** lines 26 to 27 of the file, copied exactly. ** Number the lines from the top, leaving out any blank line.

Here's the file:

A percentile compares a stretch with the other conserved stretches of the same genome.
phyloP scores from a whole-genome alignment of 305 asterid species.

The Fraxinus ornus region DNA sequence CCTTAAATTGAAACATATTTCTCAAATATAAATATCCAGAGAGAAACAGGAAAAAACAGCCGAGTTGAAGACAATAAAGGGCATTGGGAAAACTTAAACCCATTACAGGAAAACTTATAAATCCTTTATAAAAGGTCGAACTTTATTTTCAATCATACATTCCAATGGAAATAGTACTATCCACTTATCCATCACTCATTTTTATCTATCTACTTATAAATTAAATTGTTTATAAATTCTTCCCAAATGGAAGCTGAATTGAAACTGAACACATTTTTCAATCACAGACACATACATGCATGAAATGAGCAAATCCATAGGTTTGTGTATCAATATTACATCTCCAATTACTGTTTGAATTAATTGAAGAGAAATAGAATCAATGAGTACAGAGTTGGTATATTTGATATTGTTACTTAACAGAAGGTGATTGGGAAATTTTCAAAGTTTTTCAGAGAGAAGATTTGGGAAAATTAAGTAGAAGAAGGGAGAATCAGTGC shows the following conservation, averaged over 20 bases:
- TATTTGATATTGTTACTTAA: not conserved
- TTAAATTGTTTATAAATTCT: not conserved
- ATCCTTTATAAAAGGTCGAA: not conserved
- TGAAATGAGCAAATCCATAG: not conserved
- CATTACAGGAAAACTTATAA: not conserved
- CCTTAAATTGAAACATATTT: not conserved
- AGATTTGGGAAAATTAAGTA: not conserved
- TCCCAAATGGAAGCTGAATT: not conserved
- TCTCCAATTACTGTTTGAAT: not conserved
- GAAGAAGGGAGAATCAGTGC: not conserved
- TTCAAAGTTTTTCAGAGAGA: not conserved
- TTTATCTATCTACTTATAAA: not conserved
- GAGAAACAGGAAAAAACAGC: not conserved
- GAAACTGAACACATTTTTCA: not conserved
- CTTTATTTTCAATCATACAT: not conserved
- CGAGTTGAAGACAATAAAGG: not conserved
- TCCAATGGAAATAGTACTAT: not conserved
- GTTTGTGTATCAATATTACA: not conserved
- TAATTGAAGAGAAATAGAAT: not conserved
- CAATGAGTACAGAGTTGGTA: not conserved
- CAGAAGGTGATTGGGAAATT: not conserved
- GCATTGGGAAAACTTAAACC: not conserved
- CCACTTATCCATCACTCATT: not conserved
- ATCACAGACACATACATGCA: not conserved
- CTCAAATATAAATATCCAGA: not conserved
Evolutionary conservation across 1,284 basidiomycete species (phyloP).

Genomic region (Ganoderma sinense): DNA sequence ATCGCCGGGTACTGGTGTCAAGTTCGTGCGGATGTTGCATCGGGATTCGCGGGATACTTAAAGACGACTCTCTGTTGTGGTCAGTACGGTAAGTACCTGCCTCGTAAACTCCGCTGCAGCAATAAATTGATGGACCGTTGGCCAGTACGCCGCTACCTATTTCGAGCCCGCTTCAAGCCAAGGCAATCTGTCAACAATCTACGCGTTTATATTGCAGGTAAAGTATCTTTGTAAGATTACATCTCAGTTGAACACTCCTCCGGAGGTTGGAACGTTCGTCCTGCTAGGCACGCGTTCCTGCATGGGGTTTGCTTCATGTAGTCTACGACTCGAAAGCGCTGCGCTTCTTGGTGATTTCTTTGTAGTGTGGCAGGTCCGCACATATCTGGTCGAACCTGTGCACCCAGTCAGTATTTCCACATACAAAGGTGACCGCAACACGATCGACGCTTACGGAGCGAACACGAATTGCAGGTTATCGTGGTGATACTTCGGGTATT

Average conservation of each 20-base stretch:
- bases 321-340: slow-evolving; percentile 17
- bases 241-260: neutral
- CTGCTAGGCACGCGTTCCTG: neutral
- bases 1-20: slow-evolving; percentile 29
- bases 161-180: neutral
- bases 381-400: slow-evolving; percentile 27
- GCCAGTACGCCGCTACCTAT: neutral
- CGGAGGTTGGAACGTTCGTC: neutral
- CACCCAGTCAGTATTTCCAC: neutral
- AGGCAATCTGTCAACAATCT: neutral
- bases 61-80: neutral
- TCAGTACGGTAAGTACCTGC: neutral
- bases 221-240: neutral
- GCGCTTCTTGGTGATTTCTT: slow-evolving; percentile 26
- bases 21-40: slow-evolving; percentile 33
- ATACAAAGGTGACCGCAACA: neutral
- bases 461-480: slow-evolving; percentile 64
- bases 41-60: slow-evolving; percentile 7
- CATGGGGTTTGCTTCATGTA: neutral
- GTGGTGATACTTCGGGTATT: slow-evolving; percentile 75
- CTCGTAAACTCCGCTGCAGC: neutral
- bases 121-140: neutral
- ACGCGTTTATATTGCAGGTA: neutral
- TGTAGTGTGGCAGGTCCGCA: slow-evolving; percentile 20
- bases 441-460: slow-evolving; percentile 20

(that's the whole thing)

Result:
- CCACTTATCCATCACTCATT: not conserved
- ATCACAGACACATACATGCA: not conserved